Search Insider: More On The Confluence Of Spring Break
More On The Confluence Of Spring Break by Gord Hotchkiss , Thursday, April 2, 2009
Starting in the 1400s, an explosion of exploration came from Europe called the Age of Discovery. Prior to that, the world was a much smaller place. In fact, the end of the world was reckoned to be somewhere past Cape Bojador in West Africa. But during this time of exploration, the boundaries of the world were pushed back dramatically. By the end of the 15th century, Bartolomeu Dias rounded the Cape of Good Hope, Vasco da Gama sailed by this route to India and Christopher Columbus had sailed to the new world. Just 20 years later, Ferdinand Magellan would become the first to circumnavigate the globe. In just over 100 years, the world as we know it was discovered. And it was all due to one person: Prince Henry the Navigator.
Meet Prince Henry
Prince Henry was born in 1394, the third son of King John I of Portugal. At the age of 27, his father made him governor of the province of Algarve, in the south of Portugal (coincidentally, where I spent my spring break family vacation). Although he became known as Prince Henry the Navigator or Seafarer, neither is very close to the truth. Prince Henry spent little time on a boat. Henry was really more a very capable administrator. He built the foundations that would propel Portuguese explorers to explore the world, expand the empire and bring untold wealth back to Portuguese shores. Henry set in motion a chain of events that changed history.
Henry accomplished this through four tasks:
He convinced Portuguese patrons, primarily the very wealthy Order of Christ, to provide a consistent source of funding for discovery, allowing for ongoing exploration.
He ordered the development of the much lighter and faster caravel, which allowed for more precise coastal navigation and faster crossings. It became the preferred vessel for Portuguese exploration.
He created a center for navigational education and cartography at Sagres, where the Portuguese developed the techniques to allow them to sail much further away from land, something that almost certainly would have resulted in disaster before this.
He created a "revenue model" for exploration, convincing his family of the benefits of opening up the spice and incredibly lucrative slave trade (moral judgments aside), all flowing into the nearby port of Lagos (where we stayed during our vacation).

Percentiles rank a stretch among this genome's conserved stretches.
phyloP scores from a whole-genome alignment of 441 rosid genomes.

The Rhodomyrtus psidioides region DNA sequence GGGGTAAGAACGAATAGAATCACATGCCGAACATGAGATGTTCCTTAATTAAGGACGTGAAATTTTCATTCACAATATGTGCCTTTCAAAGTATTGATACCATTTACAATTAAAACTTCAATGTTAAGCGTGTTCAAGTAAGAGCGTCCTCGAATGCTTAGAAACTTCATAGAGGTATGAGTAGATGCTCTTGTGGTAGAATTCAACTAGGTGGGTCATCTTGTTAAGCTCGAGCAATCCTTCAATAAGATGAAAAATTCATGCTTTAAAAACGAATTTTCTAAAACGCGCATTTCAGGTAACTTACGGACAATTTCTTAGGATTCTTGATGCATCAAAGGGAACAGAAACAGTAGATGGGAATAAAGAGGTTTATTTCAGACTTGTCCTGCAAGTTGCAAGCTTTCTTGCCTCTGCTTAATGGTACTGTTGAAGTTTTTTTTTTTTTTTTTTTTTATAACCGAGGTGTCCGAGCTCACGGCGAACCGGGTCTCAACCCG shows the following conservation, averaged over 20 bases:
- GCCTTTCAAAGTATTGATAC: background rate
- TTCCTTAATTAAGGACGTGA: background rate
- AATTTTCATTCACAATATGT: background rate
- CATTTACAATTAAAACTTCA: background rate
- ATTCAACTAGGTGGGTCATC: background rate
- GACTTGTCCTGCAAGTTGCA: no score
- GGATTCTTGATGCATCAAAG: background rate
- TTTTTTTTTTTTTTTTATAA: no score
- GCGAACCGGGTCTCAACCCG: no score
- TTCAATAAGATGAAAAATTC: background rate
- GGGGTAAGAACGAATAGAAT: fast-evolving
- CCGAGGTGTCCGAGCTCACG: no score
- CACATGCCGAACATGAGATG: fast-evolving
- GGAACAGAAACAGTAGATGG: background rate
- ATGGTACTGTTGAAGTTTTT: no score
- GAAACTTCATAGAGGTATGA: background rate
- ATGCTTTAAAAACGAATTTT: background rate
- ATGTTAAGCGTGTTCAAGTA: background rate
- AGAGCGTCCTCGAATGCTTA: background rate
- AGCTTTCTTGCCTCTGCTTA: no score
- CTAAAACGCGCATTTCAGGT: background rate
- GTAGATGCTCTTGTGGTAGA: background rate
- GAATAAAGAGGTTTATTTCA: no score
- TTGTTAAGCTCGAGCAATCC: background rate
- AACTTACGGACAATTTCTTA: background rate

In short, Henry created the conditions for success that lead to the explosion of discovery. The desire to break the Portuguese stranglehold was why Spain financed Columbus's journey (rumor has it that Columbus spent time at Sagres). And the later period of English discovery was also precipitated through competition with Portugal and Spain. And it all began with an effective administrator.
Taking a Lesson from History
Now, let me draw together my three disparate ideas that I started last week, (although I'm sure you're already well ahead of me):
In "Outliers," Malcolm Gladwell argues that success isn't pure chance. It's a combination of conditions that can be planned and set in place. Certainly, Vasco da Gama didn't luck into his discovery of the route to India.
Ray Kurzweil (whether or not you agree with his vision of the future) shows that technology can release us from the constraints that threaten our world, including disease, poverty, environmental damage and even death.
And Henry the Navigator provides historical proof of the value of a visionary and capable administration.
We who are fortunate enough to find ourselves in rich, developed countries have enjoyed a disproportionate share of success. Even during the current financial turmoil, we are still, by far, the wealthiest and most advantaged people on the face of the earth. But we cannot move forward with a misbegotten sense of entitlement or by taking our success for granted. We have to put the foundations in place that will lead to success in a new and dramatically different world. We have to follow in Henry's footsteps, building the foundations that will lead to discovery and expansion of our world. If we don't, someone else surely will. In fact, they already are. To the East, exactly those foundations are currently being put in place.
We need an administration that is capable of building this foundation. And here, we can learn a lesson from history. This administration must:
Realize that discovery is an incremental and imperfect process. For every success, there will be many more failures. But success is impossible without those failures.
Be bold and consistent in guaranteeing funding for technological discovery.
Be wise in balancing the moral dilemmas presented by technology. The good of the many must prevail against the knee-jerk reactions of the few.
Be prepared to completely reinvent our concept of education, because we are being quickly left behind.
We have been blessed with huge advantages and the future is ours to lose, but there is nothing guaranteed here. In the 1300s, Portugal was a small and relatively insignificant player on the European landscape. But, because of one man's vision, they ruled the world just one hundred years later. It was an era of discovery and opportunity that was unequaled in history. But it pales in comparison to what awaits us.
Gord Hotchkiss is the president of Enquiro, a search engine marketing firm. He loves to explore the strategic side of search and is programming chair of the Search Insider Summits, as well as a frequent speaker at Search Engine Strategies and Ad:Tech.
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